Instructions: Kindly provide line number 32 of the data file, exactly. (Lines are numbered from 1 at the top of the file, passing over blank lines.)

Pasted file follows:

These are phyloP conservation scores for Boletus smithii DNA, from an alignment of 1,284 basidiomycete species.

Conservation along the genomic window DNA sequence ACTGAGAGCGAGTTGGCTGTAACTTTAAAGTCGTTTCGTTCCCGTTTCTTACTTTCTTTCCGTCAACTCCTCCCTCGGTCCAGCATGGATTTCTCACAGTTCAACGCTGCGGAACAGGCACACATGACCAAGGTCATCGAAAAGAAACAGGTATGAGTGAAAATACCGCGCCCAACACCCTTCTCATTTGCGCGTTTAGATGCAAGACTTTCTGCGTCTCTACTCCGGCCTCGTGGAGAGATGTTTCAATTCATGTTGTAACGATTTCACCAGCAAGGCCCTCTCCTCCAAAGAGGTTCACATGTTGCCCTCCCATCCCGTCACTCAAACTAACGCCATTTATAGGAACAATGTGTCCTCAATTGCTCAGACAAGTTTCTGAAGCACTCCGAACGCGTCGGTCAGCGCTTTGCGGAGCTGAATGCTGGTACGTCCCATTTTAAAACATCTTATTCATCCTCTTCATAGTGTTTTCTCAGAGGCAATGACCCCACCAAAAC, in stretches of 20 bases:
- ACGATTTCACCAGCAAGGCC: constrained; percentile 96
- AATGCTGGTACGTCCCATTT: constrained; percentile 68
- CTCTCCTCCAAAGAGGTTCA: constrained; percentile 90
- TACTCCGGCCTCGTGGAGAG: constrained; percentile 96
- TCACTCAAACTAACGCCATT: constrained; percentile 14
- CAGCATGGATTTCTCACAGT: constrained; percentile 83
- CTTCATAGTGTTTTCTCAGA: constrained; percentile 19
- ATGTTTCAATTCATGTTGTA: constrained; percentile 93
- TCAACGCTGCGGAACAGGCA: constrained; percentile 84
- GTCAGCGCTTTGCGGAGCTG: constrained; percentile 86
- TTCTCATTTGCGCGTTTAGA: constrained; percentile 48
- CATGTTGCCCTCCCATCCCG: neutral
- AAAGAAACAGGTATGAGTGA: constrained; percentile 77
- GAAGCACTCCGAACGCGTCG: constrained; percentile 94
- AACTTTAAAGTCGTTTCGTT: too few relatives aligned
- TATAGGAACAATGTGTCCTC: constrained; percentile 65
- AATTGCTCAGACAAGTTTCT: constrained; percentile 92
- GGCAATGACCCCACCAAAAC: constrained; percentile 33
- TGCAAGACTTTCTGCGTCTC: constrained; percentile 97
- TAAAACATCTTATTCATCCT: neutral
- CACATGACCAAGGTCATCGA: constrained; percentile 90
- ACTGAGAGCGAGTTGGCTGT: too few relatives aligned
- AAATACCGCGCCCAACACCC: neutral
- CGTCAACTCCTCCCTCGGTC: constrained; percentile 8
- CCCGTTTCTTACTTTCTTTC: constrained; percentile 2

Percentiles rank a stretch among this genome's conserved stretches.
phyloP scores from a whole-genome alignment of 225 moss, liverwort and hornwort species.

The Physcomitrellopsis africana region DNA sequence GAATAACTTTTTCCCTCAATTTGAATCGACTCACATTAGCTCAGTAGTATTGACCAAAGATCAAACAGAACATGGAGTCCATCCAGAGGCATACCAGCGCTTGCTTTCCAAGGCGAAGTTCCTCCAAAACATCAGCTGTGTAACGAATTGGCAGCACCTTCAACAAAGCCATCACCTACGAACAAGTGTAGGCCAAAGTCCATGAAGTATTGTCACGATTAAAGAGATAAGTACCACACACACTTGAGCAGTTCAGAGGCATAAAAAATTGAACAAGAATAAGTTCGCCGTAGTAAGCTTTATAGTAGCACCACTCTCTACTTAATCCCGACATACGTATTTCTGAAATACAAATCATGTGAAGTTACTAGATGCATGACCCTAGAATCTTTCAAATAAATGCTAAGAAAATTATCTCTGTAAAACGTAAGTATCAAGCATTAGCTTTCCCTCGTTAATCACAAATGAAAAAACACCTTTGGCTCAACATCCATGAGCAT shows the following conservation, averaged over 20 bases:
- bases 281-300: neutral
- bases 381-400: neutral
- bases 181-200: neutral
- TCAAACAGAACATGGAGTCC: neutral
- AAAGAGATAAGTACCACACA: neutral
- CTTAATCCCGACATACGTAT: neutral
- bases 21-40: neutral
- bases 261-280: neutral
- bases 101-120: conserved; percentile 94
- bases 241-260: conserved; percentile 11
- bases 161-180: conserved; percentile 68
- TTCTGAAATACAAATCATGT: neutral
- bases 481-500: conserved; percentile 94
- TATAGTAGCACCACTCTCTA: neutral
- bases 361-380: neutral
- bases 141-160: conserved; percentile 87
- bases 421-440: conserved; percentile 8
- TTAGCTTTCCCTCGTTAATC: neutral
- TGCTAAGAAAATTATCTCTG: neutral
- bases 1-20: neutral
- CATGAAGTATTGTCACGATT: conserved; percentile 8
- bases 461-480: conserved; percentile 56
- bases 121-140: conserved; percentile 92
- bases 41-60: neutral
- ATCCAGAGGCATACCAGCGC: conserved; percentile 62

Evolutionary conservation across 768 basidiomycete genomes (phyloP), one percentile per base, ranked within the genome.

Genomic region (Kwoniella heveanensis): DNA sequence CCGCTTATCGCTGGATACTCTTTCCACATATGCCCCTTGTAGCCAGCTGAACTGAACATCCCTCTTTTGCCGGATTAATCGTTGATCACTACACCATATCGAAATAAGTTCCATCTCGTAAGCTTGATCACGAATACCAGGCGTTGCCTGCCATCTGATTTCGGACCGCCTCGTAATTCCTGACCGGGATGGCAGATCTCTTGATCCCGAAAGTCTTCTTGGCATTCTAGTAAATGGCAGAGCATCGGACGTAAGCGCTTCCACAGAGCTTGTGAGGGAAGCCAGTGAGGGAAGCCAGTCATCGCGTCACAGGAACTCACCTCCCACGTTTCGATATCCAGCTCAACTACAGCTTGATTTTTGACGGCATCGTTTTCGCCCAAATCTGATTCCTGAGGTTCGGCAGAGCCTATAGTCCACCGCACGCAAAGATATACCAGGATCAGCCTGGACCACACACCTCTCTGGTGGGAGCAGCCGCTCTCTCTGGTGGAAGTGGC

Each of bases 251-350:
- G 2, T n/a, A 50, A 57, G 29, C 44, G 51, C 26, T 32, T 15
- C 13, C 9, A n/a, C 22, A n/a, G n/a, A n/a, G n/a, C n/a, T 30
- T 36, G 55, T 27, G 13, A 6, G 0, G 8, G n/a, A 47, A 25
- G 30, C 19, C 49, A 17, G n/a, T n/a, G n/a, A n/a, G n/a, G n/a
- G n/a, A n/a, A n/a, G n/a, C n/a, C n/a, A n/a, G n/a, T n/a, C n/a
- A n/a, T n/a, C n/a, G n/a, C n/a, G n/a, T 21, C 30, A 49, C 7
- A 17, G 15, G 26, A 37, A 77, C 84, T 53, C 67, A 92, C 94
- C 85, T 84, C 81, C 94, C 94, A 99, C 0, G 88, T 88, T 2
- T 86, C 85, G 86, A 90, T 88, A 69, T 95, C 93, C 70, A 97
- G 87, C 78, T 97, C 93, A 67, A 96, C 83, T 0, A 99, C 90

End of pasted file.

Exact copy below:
- bases 381-400: neutral